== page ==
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Wikibureaucracy advocates Wikipedia running as a bureaucracy with power and authority being vested in precedent and policy. Wikibureaucracy is directly opposed to the ignore all rules meta-policy which allows users to disregard rules that they believe are harmful to the interests of the encyclopedia.


The upside is that, if sysops and other users are only allowed to take actions allowed by rules, then there is consistency, people know what to expect, and the potential for abuse is limited to what the rules allow. If bad outcomes occur, it is because of abuse or incompetence on the part of the rulemakers or those who violate the rules, not on the part of those who follow the rules.


The downside is that the rules cannot anticipate every possible situation, including situations that arise because of changing circumstances such as new technology, unexpected user behavior, and so on. Most notably, a set of rules restrictive enough to stop abuse can also often be so restrictive as to hinder progress. Progress tends to be a beneficial change whose potential was not anticipated when the rules were drafted; therefore, no allowance was made to permit the necessary actions to implement the desired change. It takes time and effort to revise the rules; in the meantime, progress is held up.

The people who make the rules, whether they are WMF leadership or users contributing to a consensus decision, are not all-knowing. They can only take into account a limited amount of information. The individual user or sysop may possess information that was unavailable to those rulemakers, but if his hands are tied by the rules, he cannot usefully apply that knowledge, except to argue that the rule should be changed. This is typically a difficult process, and many people despair of attempting it.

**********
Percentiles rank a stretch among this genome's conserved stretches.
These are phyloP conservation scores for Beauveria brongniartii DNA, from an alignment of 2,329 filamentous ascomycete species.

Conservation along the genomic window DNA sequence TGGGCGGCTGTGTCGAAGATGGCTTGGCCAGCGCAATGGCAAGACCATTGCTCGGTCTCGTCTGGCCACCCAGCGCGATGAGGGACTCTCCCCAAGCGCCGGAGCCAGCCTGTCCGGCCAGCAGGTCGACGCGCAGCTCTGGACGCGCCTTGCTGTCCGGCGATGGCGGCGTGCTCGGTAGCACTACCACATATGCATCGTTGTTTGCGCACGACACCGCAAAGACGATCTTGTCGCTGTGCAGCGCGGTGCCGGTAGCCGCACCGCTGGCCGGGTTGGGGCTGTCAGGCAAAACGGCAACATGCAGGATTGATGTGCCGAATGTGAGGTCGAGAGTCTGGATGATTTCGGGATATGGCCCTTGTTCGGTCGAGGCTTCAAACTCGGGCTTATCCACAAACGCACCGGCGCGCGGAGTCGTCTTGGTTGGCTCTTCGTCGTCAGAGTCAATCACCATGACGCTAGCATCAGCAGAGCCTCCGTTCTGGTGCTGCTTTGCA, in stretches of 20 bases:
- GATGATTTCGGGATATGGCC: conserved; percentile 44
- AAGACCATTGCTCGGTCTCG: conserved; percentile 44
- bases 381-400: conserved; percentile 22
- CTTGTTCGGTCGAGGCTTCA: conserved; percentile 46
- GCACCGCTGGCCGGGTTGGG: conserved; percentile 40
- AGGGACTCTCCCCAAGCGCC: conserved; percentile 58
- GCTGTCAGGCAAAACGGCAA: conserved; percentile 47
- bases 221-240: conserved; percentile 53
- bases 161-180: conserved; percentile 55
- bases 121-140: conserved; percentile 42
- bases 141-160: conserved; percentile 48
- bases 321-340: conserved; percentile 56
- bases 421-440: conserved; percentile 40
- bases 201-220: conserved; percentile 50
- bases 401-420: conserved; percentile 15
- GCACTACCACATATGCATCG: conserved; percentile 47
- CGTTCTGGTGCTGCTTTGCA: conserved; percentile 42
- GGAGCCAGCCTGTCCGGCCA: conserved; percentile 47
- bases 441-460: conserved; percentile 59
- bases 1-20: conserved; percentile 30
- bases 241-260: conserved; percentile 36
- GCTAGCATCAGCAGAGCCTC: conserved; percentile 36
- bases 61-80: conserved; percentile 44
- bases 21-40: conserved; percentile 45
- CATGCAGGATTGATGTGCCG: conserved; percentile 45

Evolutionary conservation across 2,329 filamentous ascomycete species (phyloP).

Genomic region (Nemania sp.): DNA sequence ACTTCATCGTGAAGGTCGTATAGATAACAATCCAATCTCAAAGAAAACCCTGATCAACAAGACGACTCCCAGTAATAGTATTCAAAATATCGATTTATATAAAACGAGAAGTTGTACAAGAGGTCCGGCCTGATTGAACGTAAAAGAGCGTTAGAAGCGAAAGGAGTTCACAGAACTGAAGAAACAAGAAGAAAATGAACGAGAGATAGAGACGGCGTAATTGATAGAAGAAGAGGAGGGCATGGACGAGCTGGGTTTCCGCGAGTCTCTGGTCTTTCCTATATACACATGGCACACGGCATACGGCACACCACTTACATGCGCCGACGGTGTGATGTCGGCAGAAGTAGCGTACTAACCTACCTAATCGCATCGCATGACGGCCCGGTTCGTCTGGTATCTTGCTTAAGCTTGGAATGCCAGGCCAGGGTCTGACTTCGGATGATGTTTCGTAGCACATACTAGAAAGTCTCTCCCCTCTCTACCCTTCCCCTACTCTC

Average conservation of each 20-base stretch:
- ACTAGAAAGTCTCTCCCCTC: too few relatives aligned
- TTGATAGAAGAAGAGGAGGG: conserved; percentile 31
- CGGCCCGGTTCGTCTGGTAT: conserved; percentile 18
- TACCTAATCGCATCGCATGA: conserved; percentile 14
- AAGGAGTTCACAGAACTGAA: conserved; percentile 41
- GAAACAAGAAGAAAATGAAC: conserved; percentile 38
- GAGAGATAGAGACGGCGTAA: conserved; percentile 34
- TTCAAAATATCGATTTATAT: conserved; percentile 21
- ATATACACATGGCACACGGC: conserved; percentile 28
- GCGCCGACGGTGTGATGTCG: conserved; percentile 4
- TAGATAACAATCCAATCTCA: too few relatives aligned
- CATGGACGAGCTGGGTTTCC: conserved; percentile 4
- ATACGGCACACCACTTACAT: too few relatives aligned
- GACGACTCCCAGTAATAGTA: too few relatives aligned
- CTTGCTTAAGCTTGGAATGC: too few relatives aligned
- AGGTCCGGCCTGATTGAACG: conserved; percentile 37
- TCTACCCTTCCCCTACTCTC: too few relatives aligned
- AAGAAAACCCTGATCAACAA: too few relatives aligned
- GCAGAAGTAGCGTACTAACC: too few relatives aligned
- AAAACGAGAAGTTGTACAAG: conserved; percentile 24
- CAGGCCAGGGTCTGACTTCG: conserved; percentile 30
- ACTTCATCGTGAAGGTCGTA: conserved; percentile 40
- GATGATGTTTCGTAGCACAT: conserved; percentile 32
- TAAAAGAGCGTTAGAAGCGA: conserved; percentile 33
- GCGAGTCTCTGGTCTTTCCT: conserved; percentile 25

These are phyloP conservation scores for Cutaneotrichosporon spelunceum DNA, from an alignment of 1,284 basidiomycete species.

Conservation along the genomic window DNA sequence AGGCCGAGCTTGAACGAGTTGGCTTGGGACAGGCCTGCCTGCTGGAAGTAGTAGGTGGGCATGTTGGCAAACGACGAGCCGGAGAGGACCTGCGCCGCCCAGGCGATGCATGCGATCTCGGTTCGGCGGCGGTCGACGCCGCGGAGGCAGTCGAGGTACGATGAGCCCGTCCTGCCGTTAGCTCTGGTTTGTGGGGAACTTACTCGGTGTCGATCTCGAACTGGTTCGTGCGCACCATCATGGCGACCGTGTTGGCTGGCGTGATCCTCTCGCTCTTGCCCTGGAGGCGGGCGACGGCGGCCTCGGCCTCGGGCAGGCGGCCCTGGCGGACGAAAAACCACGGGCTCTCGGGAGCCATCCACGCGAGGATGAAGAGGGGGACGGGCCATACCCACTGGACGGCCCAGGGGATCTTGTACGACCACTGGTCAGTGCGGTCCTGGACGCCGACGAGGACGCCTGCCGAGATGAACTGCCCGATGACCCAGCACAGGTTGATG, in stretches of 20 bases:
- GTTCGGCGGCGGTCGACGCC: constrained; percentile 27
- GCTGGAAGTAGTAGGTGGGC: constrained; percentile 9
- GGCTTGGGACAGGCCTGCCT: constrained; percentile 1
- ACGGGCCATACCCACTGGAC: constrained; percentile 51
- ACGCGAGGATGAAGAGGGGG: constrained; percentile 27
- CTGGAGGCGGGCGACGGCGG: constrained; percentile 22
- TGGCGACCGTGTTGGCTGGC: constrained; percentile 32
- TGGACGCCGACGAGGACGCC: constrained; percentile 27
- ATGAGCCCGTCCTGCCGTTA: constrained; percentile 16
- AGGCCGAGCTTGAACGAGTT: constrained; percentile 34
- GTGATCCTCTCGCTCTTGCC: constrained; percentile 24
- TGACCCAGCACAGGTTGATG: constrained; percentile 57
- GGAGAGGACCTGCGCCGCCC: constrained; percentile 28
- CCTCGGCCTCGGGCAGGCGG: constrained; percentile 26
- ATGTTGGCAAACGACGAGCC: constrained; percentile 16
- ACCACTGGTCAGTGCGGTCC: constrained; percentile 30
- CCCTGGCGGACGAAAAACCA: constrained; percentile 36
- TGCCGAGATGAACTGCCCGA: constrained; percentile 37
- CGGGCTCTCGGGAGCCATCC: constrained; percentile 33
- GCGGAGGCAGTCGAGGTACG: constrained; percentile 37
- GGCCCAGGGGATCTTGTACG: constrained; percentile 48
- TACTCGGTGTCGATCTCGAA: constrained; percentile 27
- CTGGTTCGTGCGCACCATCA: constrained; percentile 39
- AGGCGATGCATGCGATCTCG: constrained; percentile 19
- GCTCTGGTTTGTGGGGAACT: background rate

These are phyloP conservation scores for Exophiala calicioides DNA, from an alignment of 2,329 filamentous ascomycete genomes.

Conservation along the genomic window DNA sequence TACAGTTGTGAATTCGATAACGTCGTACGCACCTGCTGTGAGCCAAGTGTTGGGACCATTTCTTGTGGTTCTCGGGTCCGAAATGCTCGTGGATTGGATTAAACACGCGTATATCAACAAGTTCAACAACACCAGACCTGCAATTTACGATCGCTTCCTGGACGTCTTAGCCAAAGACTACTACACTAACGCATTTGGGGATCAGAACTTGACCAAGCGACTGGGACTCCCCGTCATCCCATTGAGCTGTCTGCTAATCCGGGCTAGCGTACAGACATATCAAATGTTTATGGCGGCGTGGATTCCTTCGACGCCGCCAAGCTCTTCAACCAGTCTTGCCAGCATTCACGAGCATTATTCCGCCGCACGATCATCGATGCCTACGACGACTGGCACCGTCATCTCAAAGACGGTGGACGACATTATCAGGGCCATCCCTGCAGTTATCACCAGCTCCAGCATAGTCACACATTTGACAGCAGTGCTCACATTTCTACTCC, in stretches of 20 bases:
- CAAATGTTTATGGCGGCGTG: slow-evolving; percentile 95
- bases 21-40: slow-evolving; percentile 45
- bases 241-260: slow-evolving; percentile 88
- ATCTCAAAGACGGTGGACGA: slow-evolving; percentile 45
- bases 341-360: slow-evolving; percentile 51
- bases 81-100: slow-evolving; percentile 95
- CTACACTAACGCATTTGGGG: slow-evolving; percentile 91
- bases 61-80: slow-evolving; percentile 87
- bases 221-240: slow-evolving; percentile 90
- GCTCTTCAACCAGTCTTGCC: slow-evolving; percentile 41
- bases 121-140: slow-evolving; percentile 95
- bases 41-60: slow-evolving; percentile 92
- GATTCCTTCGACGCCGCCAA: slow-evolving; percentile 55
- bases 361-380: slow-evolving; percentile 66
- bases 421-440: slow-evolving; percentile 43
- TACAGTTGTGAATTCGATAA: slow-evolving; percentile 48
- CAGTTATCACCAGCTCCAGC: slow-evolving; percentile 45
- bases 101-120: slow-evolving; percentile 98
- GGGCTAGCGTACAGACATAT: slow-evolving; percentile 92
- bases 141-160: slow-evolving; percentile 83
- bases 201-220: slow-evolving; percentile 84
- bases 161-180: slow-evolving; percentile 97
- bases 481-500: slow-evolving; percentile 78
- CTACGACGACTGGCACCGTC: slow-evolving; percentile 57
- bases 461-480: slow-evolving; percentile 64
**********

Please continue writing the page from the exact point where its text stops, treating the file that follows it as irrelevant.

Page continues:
Even clear rules typically lend themselves to abuse. As Ludwig von Mises writes, "every lawyer knows only too well that even the best law can be perverted, in concrete cases, in interpretation, application, and administration." When the rules are vague, the situation is even worse because "the door is left wide open for arbitrariness, bias, and the abuse of official power."[1]


  1. Mises, Ludwig von (1929). "The Political Foundations of Peace". Liberalism.